Since the start of the Measure M campaign in 2018, one thing has been missing from Santa Cruz’s debate on rent control and eviction rules: data from neutral sources that detail the city’s rental market. Santa Cruz Local wanted to change that.
Stephen Baxter and Kara Meyberg Guzman discuss their findings in the podcast. Click here for the full written report.
[“Call for data” montage with electronic data-sounding bumper music]
CLIP OF UNIDENTIFIED MALE SPEAKER AT JAN. 8 SANTA CRUZ CITY COUNCIL MEETING: City Council, we’ve heard about the need for data and I think that’s certainly clear, how many evictions, how many – what the real issue is for me, is how high have our good mom and pop landlords raised their rent?
CLIP OF VICE MAYOR JUSTIN CUMMINGS AT SAME COUNCIL MEETING: There’s not a lot of data on how many landlords have been raising their rents, how much they’ve been raising their rents by…
CLIP OF UNIDENTIFIED FEMALE SPEAKER AT SAME MEETING: In the absence of unbiased data I find it would be virtually impossible to measure the effectiveness of any policy modification. Anecdotal information, no matter what the source, should never take the place of empirical data.
STEPHEN BAXTER:Remember Measure M, the ballot measure on rent control that failed in Santa Cruz in November? One thing that made it hard for voters to weigh in on was a lack of data. Data on how many evictions there have been in the city, data on how much landlords have raised rents in recent years and even data on how many rental units there are in the city.
Welcome to Santa Cruz Local, I’m Stephen Baxter.
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Kara Meyberg Guzman and I set out to find some of that elusive data. The city is in the midst of a year-long housing study that will include a new task force. It’s supposed to give data-driven policy recommendations to the city on how to protect tenants and landlords. But a year is a long time to wait, so we thought we’d get a head start by finding and interpreting some data that the city and county already have.
We put up a full written report on our website, Santa Cruz Local . org, but we thought we’d give you taste here.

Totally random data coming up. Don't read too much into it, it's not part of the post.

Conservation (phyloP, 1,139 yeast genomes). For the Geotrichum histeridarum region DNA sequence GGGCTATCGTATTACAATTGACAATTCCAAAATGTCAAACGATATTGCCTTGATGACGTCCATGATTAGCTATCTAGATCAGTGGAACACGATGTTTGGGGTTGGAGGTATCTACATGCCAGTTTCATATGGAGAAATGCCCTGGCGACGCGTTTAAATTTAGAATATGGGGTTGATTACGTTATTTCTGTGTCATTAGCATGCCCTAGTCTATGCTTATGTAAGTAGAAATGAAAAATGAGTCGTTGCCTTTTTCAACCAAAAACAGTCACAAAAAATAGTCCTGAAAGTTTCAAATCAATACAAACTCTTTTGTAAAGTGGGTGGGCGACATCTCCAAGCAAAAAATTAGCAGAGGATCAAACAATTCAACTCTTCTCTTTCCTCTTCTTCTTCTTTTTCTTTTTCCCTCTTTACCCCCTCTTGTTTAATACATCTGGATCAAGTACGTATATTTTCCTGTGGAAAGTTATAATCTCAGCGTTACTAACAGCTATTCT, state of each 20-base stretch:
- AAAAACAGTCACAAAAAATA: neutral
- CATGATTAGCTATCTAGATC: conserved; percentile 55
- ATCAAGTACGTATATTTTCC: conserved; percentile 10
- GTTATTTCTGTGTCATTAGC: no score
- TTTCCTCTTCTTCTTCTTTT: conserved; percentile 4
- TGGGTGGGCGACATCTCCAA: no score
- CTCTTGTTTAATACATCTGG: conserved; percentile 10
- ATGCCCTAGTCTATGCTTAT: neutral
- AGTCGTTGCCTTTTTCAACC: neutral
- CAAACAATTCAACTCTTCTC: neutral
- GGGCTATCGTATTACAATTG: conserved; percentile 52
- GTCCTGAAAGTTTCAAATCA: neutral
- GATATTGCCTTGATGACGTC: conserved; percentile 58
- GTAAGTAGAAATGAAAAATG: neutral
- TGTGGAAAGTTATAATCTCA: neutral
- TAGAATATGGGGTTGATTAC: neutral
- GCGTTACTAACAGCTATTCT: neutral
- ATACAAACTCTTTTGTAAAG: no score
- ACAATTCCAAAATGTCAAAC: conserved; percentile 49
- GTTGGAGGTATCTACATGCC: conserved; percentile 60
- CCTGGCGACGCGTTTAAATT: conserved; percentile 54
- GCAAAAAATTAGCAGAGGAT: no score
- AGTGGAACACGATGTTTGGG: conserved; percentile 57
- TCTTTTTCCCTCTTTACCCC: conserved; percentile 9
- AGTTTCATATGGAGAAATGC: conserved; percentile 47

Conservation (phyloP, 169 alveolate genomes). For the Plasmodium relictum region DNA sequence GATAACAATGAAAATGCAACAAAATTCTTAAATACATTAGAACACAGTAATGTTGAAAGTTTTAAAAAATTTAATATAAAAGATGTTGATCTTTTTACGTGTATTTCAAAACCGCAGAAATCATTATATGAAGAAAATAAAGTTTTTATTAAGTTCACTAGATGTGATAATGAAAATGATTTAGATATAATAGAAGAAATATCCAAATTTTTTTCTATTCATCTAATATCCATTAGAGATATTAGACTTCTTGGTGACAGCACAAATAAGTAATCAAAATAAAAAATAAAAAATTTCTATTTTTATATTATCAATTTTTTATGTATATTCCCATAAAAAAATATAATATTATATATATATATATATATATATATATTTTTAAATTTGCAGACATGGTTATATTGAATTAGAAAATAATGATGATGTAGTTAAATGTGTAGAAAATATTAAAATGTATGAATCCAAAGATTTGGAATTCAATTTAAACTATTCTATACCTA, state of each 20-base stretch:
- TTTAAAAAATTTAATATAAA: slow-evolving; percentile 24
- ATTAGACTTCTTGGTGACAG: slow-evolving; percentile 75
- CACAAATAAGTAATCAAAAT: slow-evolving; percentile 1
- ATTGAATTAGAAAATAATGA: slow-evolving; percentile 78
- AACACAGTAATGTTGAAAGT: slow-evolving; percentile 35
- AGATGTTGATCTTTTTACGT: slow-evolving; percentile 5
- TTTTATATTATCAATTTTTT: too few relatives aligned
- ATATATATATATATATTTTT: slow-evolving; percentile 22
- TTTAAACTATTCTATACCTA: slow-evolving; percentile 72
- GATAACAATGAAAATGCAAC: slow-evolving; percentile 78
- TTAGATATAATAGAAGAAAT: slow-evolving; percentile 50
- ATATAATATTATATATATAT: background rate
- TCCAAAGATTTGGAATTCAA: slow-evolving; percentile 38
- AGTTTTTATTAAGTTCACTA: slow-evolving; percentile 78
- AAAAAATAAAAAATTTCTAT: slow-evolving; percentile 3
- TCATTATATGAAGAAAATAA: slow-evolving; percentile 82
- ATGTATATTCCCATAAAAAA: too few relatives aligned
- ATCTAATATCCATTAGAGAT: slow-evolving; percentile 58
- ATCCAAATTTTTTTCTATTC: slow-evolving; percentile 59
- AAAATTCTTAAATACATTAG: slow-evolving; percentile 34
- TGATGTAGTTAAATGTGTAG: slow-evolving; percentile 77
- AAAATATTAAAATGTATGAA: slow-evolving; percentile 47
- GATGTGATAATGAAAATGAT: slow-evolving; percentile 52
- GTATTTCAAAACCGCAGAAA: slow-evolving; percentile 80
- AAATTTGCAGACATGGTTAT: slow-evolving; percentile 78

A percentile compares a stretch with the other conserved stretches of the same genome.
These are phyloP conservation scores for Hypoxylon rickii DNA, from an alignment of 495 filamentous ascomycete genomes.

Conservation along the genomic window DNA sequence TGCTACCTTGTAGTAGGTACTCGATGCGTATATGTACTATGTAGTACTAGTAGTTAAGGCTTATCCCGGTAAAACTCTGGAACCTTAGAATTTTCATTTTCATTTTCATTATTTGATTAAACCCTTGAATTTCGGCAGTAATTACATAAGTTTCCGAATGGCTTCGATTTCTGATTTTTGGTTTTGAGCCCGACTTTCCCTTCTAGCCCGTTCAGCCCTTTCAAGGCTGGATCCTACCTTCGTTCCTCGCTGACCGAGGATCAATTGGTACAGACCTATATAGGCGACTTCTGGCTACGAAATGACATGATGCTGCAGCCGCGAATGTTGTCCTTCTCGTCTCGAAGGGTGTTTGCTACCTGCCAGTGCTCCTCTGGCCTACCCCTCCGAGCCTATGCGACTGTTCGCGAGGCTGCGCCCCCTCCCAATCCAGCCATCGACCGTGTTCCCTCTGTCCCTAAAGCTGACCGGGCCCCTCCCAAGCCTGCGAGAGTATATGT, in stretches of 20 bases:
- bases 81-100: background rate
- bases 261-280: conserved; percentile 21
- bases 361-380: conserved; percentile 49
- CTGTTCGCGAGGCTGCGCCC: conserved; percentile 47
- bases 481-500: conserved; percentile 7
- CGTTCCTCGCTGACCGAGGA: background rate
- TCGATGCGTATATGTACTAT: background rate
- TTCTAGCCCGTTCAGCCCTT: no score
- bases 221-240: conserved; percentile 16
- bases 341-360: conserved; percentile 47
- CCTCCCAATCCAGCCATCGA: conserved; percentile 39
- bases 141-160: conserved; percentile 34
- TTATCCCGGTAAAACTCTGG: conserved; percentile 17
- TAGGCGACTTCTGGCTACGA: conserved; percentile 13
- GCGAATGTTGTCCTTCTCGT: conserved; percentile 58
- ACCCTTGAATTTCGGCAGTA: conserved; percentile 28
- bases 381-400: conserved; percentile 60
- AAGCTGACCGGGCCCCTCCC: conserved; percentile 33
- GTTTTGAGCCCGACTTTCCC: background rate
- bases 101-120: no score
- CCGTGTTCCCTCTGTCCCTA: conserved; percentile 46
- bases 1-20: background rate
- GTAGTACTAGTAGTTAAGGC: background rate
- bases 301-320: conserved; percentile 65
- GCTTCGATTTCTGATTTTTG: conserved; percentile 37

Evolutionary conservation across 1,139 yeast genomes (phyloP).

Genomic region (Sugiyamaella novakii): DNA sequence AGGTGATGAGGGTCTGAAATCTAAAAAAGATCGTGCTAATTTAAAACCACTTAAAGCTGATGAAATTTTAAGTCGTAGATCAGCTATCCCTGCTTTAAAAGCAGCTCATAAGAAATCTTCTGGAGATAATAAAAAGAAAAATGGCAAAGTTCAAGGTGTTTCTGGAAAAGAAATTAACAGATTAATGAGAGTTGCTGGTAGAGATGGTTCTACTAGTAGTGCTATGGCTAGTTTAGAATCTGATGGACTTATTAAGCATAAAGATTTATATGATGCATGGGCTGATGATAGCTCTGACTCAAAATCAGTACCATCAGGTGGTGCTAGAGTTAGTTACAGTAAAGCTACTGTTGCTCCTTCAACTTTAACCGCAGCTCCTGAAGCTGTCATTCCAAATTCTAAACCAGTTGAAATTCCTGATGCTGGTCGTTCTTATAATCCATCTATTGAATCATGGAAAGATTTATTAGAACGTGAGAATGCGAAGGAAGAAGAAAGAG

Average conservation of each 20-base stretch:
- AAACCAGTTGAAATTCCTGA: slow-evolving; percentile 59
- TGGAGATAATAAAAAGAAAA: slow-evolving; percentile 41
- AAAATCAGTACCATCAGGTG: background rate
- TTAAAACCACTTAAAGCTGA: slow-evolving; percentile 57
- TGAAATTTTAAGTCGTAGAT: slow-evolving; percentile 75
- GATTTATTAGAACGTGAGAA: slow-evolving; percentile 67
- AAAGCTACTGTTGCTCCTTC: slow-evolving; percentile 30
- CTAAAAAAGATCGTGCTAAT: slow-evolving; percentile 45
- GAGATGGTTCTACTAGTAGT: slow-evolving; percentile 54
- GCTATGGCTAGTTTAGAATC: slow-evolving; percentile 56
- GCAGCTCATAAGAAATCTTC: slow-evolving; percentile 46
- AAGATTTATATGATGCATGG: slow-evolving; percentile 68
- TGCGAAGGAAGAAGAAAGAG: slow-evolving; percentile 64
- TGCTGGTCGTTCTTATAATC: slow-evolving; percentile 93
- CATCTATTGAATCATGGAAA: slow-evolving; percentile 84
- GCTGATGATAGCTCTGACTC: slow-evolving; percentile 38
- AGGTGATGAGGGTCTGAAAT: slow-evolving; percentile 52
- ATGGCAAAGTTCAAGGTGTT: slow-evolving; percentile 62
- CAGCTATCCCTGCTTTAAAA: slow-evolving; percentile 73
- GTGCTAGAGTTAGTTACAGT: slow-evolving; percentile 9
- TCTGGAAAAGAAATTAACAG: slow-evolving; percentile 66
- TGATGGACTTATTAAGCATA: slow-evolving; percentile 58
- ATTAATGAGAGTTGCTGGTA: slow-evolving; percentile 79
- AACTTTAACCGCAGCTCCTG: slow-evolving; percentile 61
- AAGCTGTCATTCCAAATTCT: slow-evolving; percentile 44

So Kara, let’s start with the city. Where’s the city right now with its search for housing and rental data?
KARA MEYBERG GUZMAN: OK so, as you may remember from our previous episodes, the City of Santa Cruz right now forming a task force to try to find a plan for tenant protections, after Measure M failed at the ballot last year. Measure M would have put some restrictions on landlords. Like who and when landlords could evict, and it also would have capped how much some rents could be increased each year.
Measure M was this huge polarizing thing for the city, and in some ways, the battle lines are still drawn between landlords and tenants. It didn’t pass, and instead we’re going to have this task force that will take a “data driven approach.” They’re going to decide what data to collect.
City staffers have presented this whole list of data that the task force could look at, like rent prices and evictions. This week, a city staffer told me they haven’t actually started tackling that list of data — they’re going to wait until the task force gives them direction. So basically, all the city has right now is a list of possible sources for data.
SB: So, for our story, tell us about the data you were looking for.
KMG: Well we had three goals:
- Number 1, find out how many rentals the city has and to track trends over the last few years